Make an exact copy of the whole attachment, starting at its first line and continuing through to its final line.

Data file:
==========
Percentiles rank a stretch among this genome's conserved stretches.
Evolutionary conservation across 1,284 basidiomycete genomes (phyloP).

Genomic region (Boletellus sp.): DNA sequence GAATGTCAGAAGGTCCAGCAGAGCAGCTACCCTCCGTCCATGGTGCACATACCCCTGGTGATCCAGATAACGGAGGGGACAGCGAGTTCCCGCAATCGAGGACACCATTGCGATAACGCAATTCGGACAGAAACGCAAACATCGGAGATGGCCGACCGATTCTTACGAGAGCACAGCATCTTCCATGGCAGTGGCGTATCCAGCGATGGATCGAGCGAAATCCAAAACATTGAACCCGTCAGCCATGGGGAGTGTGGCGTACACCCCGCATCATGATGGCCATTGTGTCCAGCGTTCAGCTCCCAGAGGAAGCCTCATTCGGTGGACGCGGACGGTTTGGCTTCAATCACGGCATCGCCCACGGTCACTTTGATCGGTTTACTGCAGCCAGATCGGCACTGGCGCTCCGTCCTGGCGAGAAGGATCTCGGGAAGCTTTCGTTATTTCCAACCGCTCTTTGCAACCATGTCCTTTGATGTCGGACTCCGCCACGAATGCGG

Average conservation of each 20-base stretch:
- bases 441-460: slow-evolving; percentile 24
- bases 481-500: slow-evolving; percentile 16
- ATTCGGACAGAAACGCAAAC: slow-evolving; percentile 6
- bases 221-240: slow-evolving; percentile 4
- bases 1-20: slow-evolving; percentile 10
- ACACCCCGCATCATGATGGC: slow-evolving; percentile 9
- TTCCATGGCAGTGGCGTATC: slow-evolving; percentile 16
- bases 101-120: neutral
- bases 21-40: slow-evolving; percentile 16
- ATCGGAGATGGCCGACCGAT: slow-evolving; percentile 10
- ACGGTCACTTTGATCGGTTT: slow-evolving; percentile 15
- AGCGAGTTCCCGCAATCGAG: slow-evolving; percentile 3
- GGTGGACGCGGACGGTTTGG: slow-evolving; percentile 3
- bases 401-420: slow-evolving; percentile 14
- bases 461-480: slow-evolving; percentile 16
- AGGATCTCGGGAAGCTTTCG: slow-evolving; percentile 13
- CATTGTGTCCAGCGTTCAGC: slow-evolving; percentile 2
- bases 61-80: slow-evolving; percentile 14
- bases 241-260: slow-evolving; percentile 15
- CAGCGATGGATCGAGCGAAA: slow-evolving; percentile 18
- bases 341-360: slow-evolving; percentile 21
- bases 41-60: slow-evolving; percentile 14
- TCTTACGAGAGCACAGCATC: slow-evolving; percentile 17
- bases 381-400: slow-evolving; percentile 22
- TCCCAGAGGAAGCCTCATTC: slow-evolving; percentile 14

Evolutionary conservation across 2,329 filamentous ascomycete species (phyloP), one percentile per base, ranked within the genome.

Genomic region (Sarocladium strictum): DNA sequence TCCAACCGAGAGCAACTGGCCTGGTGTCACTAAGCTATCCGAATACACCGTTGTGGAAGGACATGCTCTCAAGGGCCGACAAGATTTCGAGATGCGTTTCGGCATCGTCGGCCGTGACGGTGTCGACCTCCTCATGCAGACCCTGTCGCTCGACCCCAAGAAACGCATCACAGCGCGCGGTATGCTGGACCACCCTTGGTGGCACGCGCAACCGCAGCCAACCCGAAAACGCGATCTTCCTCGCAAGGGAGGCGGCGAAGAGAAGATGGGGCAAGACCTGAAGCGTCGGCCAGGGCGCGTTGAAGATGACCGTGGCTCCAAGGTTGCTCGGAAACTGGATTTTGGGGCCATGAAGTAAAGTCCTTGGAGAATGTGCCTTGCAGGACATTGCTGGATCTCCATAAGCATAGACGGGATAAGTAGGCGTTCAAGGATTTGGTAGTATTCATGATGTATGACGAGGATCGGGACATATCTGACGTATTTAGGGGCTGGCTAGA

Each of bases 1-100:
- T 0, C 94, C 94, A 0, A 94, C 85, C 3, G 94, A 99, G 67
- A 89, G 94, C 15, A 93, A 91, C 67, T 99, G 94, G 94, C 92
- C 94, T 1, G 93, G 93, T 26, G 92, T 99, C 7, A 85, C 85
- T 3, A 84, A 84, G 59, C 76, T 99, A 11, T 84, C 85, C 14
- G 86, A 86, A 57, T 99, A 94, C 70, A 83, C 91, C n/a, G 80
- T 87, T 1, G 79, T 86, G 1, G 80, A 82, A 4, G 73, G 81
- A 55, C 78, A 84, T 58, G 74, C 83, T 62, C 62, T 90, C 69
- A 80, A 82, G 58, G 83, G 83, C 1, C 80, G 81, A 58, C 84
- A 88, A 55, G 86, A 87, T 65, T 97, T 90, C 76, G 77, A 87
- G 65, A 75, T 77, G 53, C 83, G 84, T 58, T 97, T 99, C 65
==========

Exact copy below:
Percentiles rank a stretch among this genome's conserved stretches.
Evolutionary conservation across 1,284 basidiomycete genomes (phyloP).

Genomic region (Boletellus sp.): DNA sequence GAATGTCAGAAGGTCCAGCAGAGCAGCTACCCTCCGTCCATGGTGCACATACCCCTGGTGATCCAGATAACGGAGGGGACAGCGAGTTCCCGCAATCGAGGACACCATTGCGATAACGCAATTCGGACAGAAACGCAAACATCGGAGATGGCCGACCGATTCTTACGAGAGCACAGCATCTTCCATGGCAGTGGCGTATCCAGCGATGGATCGAGCGAAATCCAAAACATTGAACCCGTCAGCCATGGGGAGTGTGGCGTACACCCCGCATCATGATGGCCATTGTGTCCAGCGTTCAGCTCCCAGAGGAAGCCTCATTCGGTGGACGCGGACGGTTTGGCTTCAATCACGGCATCGCCCACGGTCACTTTGATCGGTTTACTGCAGCCAGATCGGCACTGGCGCTCCGTCCTGGCGAGAAGGATCTCGGGAAGCTTTCGTTATTTCCAACCGCTCTTTGCAACCATGTCCTTTGATGTCGGACTCCGCCACGAATGCGG

Average conservation of each 20-base stretch:
- bases 441-460: slow-evolving; percentile 24
- bases 481-500: slow-evolving; percentile 16
- ATTCGGACAGAAACGCAAAC: slow-evolving; percentile 6
- bases 221-240: slow-evolving; percentile 4
- bases 1-20: slow-evolving; percentile 10
- ACACCCCGCATCATGATGGC: slow-evolving; percentile 9
- TTCCATGGCAGTGGCGTATC: slow-evolving; percentile 16
- bases 101-120: neutral
- bases 21-40: slow-evolving; percentile 16
- ATCGGAGATGGCCGACCGAT: slow-evolving; percentile 10
- ACGGTCACTTTGATCGGTTT: slow-evolving; percentile 15
- AGCGAGTTCCCGCAATCGAG: slow-evolving; percentile 3
- GGTGGACGCGGACGGTTTGG: slow-evolving; percentile 3
- bases 401-420: slow-evolving; percentile 14
- bases 461-480: slow-evolving; percentile 16
- AGGATCTCGGGAAGCTTTCG: slow-evolving; percentile 13
- CATTGTGTCCAGCGTTCAGC: slow-evolving; percentile 2
- bases 61-80: slow-evolving; percentile 14
- bases 241-260: slow-evolving; percentile 15
- CAGCGATGGATCGAGCGAAA: slow-evolving; percentile 18
- bases 341-360: slow-evolving; percentile 21
- bases 41-60: slow-evolving; percentile 14
- TCTTACGAGAGCACAGCATC: slow-evolving; percentile 17
- bases 381-400: slow-evolving; percentile 22
- TCCCAGAGGAAGCCTCATTC: slow-evolving; percentile 14

Evolutionary conservation across 2,329 filamentous ascomycete species (phyloP), one percentile per base, ranked within the genome.

Genomic region (Sarocladium strictum): DNA sequence TCCAACCGAGAGCAACTGGCCTGGTGTCACTAAGCTATCCGAATACACCGTTGTGGAAGGACATGCTCTCAAGGGCCGACAAGATTTCGAGATGCGTTTCGGCATCGTCGGCCGTGACGGTGTCGACCTCCTCATGCAGACCCTGTCGCTCGACCCCAAGAAACGCATCACAGCGCGCGGTATGCTGGACCACCCTTGGTGGCACGCGCAACCGCAGCCAACCCGAAAACGCGATCTTCCTCGCAAGGGAGGCGGCGAAGAGAAGATGGGGCAAGACCTGAAGCGTCGGCCAGGGCGCGTTGAAGATGACCGTGGCTCCAAGGTTGCTCGGAAACTGGATTTTGGGGCCATGAAGTAAAGTCCTTGGAGAATGTGCCTTGCAGGACATTGCTGGATCTCCATAAGCATAGACGGGATAAGTAGGCGTTCAAGGATTTGGTAGTATTCATGATGTATGACGAGGATCGGGACATATCTGACGTATTTAGGGGCTGGCTAGA

Each of bases 1-100:
- T 0, C 94, C 94, A 0, A 94, C 85, C 3, G 94, A 99, G 67
- A 89, G 94, C 15, A 93, A 91, C 67, T 99, G 94, G 94, C 92
- C 94, T 1, G 93, G 93, T 26, G 92, T 99, C 7, A 85, C 85
- T 3, A 84, A 84, G 59, C 76, T 99, A 11, T 84, C 85, C 14
- G 86, A 86, A 57, T 99, A 94, C 70, A 83, C 91, C n/a, G 80
- T 87, T 1, G 79, T 86, G 1, G 80, A 82, A 4, G 73, G 81
- A 55, C 78, A 84, T 58, G 74, C 83, T 62, C 62, T 90, C 69
- A 80, A 82, G 58, G 83, G 83, C 1, C 80, G 81, A 58, C 84
- A 88, A 55, G 86, A 87, T 65, T 97, T 90, C 76, G 77, A 87
- G 65, A 75, T 77, G 53, C 83, G 84, T 58, T 97, T 99, C 65